You may have heard of this "4-way handshake" process before, if you have ever used the Aircrack-NG suite of 802.11 penetration testing tools. This process starts with the AP creating a string, called an A-nonce, which stands for "AP Nonce." The animation below shows how to view the A-nonce in Wireshark using the capture packet file I offer in the beginning of this article.

Okay, let's get our hands dirty. This is going to be complicated so maybe we should use a writing pad and take some notes? :) The A-nonce is first sent to the Station by the AP. The Station uses the PMK to calculate the Pairwise Transient Key, or PTK. This is done using a Pseudo-Random Function, or PRF. The PRF loops over a simple integer variable, let's call it $i for the time being (i is commonly used in for() loop examples), starting at $i = 0, and stopping when $i == 3 - so four times total. During each loop, a new string is constructed by concatenating the hexadecimal byte value of the string "Pairwise key expansion \0\0" - which is


 and sometimes just referred to as PKE in technical documentation, both of the MAC addresses for the station radio and the AP radio, the A-nonce and the S-nonce, a zero "0", and finally


The "Pairwise key expansion \0\0" string is actually part of the IEEE 802.11i-2004. It literally is a string with two null bytes at the end of it. We encoded it into hex by taking the case-sensitive ASCII values of each letter in decimal and calculating their individual hexadecimal values. For example, 80 is the ASCII (decimal) value for the capital "P" and 97 is the ASCII (decimal) value for "a" which are the first two letters of our string. So we first calculate the hexadecimal value for these two numbers, which in base 16 become, 50 and 61 respectively. Notice the first two bytes of the string, "5061697277697365206b657920657870616e73696f6e00", are 50 and 61? We do this for the entire string including the two null bytes at the end, which we simply denote using a single 0 for each.

To make this even more complex, the order in which all of these values are concatenated, matters! In the string above, we actually have to use the MAC address (station or AP) that is lowest in hexadecimal value first, and same goes for the nonce values. The nonce which is lowest in hexadecimal value first in our string as well. Before the string becomes part of the PTK, is is packed using the pack() Perl function and sent into the HMAC_SHA1() function along with the PMK string that acts as a "key." The value returned from the HMAC_SHA() function is then concatenated to an empty string, let's call it $ptkGen. As $i increments to 1, the process starts over and the final result of the new iteration is then appended to the value in $ptkGen (itself). After all 4 iterations are complete, The PTK is then completely calculated as four concatenated strings into $ptkGen by the station. (Well, not really, I am sure the AP doesn't use Perl. We do for this exercise). Next, the station sends the AP the S-nonce and the Message Integrity Check or MIC value. This MIC value is what we will finally use to crack the PSK. Below is an animation I made to show how to check an MIC in the 4-way handshake by hand using Wireshark.

Aircrack-NG and our Perl code only really needs two of the 4 packets in a four-way handshake. This is because the first two packets have both the A-Nonce and S-Nonce values in them AND the MIC. The second two packets also have the same information, just different values. We cannot, however, crack the key with just packets 2 and 4, or 1 and 3. The MIC is the "key" to our treasure, so to speak. This means that for each word in our dictionary file, we are going to go through this entire process over-and-over calculating a new PMK and PTK, hash the message body of the (captured) transmitted packet and check the MIC value. If the MIC value that we have calculated matches that in the 802.11 packet, then we have used the correct PSK in the process and thus know the secret password to the network. Heavy lifting for Perl! The message body can be obtained from the packet using the following line of Perl,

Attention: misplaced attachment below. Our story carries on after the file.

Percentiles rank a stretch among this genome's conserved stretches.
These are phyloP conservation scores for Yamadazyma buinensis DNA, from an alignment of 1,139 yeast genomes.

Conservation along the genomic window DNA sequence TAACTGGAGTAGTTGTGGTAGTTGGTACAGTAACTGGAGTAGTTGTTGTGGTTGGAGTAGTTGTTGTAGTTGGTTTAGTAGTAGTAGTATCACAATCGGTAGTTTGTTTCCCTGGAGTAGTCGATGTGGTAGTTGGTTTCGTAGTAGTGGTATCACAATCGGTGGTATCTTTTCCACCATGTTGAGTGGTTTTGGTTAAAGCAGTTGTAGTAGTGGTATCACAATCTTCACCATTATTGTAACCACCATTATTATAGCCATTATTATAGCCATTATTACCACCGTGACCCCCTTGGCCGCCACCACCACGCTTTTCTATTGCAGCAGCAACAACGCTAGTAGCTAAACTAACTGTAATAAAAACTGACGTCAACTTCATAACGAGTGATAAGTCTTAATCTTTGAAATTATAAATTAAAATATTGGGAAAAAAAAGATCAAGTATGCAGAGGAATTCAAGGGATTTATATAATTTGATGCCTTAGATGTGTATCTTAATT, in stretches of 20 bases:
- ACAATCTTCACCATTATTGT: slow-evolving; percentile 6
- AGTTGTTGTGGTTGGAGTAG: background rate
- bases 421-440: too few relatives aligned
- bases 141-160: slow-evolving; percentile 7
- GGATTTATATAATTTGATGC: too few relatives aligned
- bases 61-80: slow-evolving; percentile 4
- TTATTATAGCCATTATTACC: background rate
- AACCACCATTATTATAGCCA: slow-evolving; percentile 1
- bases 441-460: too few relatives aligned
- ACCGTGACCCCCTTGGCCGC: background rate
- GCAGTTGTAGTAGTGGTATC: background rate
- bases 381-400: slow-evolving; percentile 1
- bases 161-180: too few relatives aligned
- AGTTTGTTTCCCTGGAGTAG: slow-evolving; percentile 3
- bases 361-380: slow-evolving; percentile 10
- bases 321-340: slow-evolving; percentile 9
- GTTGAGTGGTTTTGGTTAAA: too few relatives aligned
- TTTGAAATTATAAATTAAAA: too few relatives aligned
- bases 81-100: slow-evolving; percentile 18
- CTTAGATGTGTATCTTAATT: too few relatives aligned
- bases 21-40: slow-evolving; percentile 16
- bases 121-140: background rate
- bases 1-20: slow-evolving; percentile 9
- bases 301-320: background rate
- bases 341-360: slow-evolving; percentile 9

$msg = unpack("H*",substr($pkt,60,121)); 

This is the 60th to the 121st bytes in the packet using the packet's very first byte as an offset. We assign the message body to $msg. The message is what we finally hash using the PTK to calculate the MIC.

First, need to take out the MIC from the message body. By "take out" we need to actually "zero-out" the MIC, and we do so with the Perl substitution operator with the following 2 lines,

my $pad = "0"x32; # 16 null bytes for padding 
$msg =~ s/$mic/$pad/i; # remove the WPA2 MIC value string

This is two lines of code, just so we don't have a single line with 55 "0" characters in length, not including the comment. We will, once again, be using the HMAC_SHA1() function from the Digest::HMAC_SHA1 Perl module to check the MIC with our PTK. We do so by passing it the (packed up) value of the message body, $msg and the first 32 bytes of the (packed up) PTK, $ptk like so:

my $digest = hmac_sha1(pack("H*",$msg),pack("H*",substr(unpack("H*",$ptk),0,32))); 

Now, we check the sub-string of bytes 1 through 16 of the digest, $digest, with that of the MIC, $mic, like so: if(substr(unpack("H*",$digest),1,16) eq substr($mic,1,16)){  print "PTK: ",unpack("H*",$ptk),"\n";  print "\n\n\tKEY FOUND: [ ",$psk," ] \n\n";  exit; # we are done } And that is all I did to create a simple brute-force tool, like (but not as efficient as the (oh the beautiful language of C <3 aircrack-ng.="" nbsp="" p="">
Below is the entire PoC that was used in my incredibly boring book, Penetration Testing with Perl. I have added lots of comments, and for those who have read all the way through this text (or simply understand how encrypted communication works), this should not resemble "write-only" code.


This is a proof of concept. Stimulating and picking apart the 802.11 transactions with Wireshark is recommended and my WEAKERTHAN Linux distribution has all of the necessary tools to do so. By "stimulating," I simply mean, using Aircrack-NG's Aireplay-NG to de-autheticate a client causing it to re-authenticate using the 4-way handshake process described above. We do this because if we do, in fact, crack the PSK, or WPA2 passphrase, we can de-crypt the traffic using Wireshark- if and only if (to my knowledge at least) this 4-way handshake is in the packet trace.


  1. Thank you for this explanation. Can you tell us how can we filtrate OSA messages on wireshark.
    Thanks :-)

  2. 'x' outside of string in unpack at wpa-crack.pl line 54.

  3. How can i Crack WPA2 Network Password Wireshark can make a tutorial plz can u help me

  4. how can i crack WPA2 Network wifi with out connected hack wifi with wireshark can u help me can u make a tutorial plz